Blown by the Same Wind (A Cold Storage Novel)

Image of Blown by the Same Wind (A Cold Storage Novel)
Release Date: 
November 14, 2023
Soho Crime
Reviewed by: 

“An engaging, if quirky, read.”

One of the pivotal characters in this novel is a man called the Old General, long dead and mummified, formerly displayed as a curiosity, and now retired and residing in the root cellar of a bar in an Alaska fishing village called Cold Storage. 

That should tell you something about this book. It is set in 1968, and the social and political upheaval of the times has largely missed, yet has influenced, the isolated community and its people.

Other characters include Brother Louis, a Trappist Monk on a pilgrimage, seeking “An opportunity to be in a remote location where he would be left alone to meditate and write.” But his quest is somewhat more complicated, as he has planned audiences with the Dalai Lama and other spiritual leaders to discuss peace and love. He is a writer of some note, widely recognized by another name, and is of interest to the FBI for his views, which are too close to communism for the comfort of the government.

There’s a remarkably beautiful 16-year-old girl—seemingly childlike—named Venus who inspires shameful lust in the male characters. She is a walking exclamation point, who says things like this, when she learned the Brother’s father had been a painter in France: “Really . . . that is so cool! Wow! A painter in France. Did he paint naked ladies and stuff?” Brother Louis, intrigued with the girl and embarrassed by the fact, believes there is more to Venus than meets the eye.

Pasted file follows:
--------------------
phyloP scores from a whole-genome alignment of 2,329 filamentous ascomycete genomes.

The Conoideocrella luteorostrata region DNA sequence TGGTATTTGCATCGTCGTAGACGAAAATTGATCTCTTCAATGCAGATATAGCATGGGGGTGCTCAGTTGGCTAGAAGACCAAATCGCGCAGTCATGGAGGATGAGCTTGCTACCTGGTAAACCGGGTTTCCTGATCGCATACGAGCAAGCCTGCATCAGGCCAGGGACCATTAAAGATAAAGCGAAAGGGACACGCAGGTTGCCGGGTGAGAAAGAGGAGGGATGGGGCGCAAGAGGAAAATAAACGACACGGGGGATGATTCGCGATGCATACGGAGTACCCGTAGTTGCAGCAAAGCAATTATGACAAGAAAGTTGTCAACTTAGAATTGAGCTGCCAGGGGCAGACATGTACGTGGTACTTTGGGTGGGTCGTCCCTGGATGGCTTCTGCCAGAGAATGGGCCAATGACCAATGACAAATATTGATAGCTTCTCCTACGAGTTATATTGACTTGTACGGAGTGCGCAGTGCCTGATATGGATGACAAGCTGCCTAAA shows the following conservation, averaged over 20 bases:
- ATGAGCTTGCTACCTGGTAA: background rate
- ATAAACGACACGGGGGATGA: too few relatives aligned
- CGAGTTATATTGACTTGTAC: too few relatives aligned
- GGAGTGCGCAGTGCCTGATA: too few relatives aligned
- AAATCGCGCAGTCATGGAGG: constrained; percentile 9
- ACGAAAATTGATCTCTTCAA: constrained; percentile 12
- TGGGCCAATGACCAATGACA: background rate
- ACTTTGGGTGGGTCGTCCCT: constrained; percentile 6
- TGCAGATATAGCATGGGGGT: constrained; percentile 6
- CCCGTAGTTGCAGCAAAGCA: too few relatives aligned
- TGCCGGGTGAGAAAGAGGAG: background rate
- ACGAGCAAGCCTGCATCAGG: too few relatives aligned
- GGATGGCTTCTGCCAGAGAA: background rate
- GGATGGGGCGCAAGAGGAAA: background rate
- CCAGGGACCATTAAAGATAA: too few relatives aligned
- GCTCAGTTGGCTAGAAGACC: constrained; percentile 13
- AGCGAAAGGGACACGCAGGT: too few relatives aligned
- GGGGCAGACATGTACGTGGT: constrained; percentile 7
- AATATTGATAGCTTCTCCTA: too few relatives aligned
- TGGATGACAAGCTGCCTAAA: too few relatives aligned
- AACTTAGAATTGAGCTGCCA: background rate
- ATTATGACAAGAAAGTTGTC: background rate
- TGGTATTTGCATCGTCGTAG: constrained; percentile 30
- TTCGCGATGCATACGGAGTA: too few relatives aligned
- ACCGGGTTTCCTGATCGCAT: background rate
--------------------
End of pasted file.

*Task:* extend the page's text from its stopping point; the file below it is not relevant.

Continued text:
Venus’s parents, Bobby and Esther Myrtle, are pot-smoking hippies. Ellie and Slippery own the local bar. Her daughter, Annabelle, flies a commercial float plane. George owns a fishing boat and, as Slippery describes him, “used to be in law enforcement and still serves as a kind of unofficial cop around here. At least he has a lot of friends among the cops . . . and if the cops need anything out here, he is the first person they call to help them out.” Glen, a Vietnam veteran, is haunted by his witnessing of the My Lai massacre and troubled with guilt, believing he could have done more to stop it. And there’s Dot, George’s 100-pound dog, and any number of Alaskan brown bears feeding on salmon.

Life in the town is set askew when two self-proclaimed Southern gentlemen show up. The names they use—unrecognized by townfolk until the Brother informs them—are historical, borrowed from members of the conspiracy to assassinate Abraham Lincoln. They drink a lot and spout racism and hatred, claiming they are in the vanguard of a movement to take over America and turn control over to people and values inspired by the late Confederacy. Following a trail of conspiracy theories and bizarre history, they believe the mummified Old General is actually the body of John Wilkes Booth, and offer Ellie bags of cash for it.

Her refusal to sell, and the arrival of a so-called FBI agent (also using a moniker related to the Lincoln assassination), trigger a spree of hostage-taking, torture, murder, grand theft, and kidnapping that touches most everyone in town one way or another. The FBI man claims to be investigating the Brother, but is more interested in the Southerners and their machinations. “Oh, honey, we are raising an army,” one of the Southerners tells Venus. “This is a recruiting trip for us. Of course we heard about the body of the great hero of the South that Ellie has down in her root cellar.”

The action unfolds amid deep discussions among the characters of religion, philosophy, war and peace, the law, and politics—all leading to a surprising climax and unexpected conclusion. An engaging, if quirky, read.